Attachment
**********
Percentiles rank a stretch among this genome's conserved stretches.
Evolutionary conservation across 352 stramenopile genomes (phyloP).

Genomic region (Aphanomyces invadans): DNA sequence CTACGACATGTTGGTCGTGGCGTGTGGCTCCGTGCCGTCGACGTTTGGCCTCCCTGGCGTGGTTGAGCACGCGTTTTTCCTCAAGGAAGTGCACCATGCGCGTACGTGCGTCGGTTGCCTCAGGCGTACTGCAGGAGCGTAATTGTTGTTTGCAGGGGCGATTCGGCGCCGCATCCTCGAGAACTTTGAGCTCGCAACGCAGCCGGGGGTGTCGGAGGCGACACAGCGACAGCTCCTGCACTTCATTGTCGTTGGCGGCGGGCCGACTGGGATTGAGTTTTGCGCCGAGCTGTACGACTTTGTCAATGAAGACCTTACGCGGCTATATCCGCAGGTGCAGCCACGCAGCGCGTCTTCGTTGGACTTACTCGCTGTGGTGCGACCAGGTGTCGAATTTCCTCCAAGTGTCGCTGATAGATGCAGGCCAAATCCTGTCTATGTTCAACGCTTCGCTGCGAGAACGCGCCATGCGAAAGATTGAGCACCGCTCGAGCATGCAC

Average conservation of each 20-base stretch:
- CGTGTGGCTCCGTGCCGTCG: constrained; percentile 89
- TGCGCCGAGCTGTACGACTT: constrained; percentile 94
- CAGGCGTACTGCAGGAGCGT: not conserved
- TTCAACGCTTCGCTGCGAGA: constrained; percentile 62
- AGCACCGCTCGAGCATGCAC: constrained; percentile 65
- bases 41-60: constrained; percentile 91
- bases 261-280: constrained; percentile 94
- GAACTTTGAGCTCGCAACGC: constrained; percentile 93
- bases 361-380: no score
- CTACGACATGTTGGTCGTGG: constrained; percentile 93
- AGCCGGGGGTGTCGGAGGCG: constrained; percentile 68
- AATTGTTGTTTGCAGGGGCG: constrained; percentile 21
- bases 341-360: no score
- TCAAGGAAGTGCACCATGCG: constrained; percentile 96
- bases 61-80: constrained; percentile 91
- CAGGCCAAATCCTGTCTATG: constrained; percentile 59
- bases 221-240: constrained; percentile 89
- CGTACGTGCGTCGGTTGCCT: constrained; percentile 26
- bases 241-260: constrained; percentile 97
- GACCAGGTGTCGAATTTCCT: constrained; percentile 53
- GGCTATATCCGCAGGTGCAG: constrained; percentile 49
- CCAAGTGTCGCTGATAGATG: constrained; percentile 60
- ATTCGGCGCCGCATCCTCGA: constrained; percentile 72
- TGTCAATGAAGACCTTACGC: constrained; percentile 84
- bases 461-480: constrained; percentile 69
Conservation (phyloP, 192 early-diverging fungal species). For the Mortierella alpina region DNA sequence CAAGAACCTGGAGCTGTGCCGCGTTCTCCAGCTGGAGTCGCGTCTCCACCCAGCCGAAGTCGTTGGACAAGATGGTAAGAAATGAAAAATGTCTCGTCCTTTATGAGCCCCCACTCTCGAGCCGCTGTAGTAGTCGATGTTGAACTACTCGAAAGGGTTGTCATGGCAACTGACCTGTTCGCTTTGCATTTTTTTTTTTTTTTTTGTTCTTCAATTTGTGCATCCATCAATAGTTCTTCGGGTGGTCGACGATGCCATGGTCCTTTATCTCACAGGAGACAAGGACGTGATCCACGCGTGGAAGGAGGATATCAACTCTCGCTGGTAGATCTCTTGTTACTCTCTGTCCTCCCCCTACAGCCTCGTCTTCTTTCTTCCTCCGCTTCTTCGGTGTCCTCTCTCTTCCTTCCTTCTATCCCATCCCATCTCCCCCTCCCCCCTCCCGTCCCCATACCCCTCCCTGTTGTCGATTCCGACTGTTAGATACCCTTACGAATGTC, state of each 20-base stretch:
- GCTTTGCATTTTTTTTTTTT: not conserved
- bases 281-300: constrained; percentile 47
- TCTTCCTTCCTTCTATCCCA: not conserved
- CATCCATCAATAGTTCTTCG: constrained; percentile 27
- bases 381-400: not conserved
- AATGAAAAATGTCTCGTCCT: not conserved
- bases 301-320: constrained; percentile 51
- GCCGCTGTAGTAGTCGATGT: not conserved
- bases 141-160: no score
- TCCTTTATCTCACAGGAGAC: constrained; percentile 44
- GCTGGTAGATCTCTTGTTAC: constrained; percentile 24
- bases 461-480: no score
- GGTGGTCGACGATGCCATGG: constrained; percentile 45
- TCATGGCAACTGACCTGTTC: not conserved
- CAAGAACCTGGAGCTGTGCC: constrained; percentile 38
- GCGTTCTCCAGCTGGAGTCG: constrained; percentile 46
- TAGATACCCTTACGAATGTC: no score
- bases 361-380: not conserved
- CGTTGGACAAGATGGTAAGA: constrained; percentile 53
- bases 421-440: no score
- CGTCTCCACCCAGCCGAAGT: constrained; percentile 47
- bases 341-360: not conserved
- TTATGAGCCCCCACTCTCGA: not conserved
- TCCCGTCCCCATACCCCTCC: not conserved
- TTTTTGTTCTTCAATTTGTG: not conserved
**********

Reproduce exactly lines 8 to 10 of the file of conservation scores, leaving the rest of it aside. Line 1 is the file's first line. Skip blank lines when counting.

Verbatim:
- TTCAACGCTTCGCTGCGAGA: constrained; percentile 62
- AGCACCGCTCGAGCATGCAC: constrained; percentile 65
- bases 41-60: constrained; percentile 91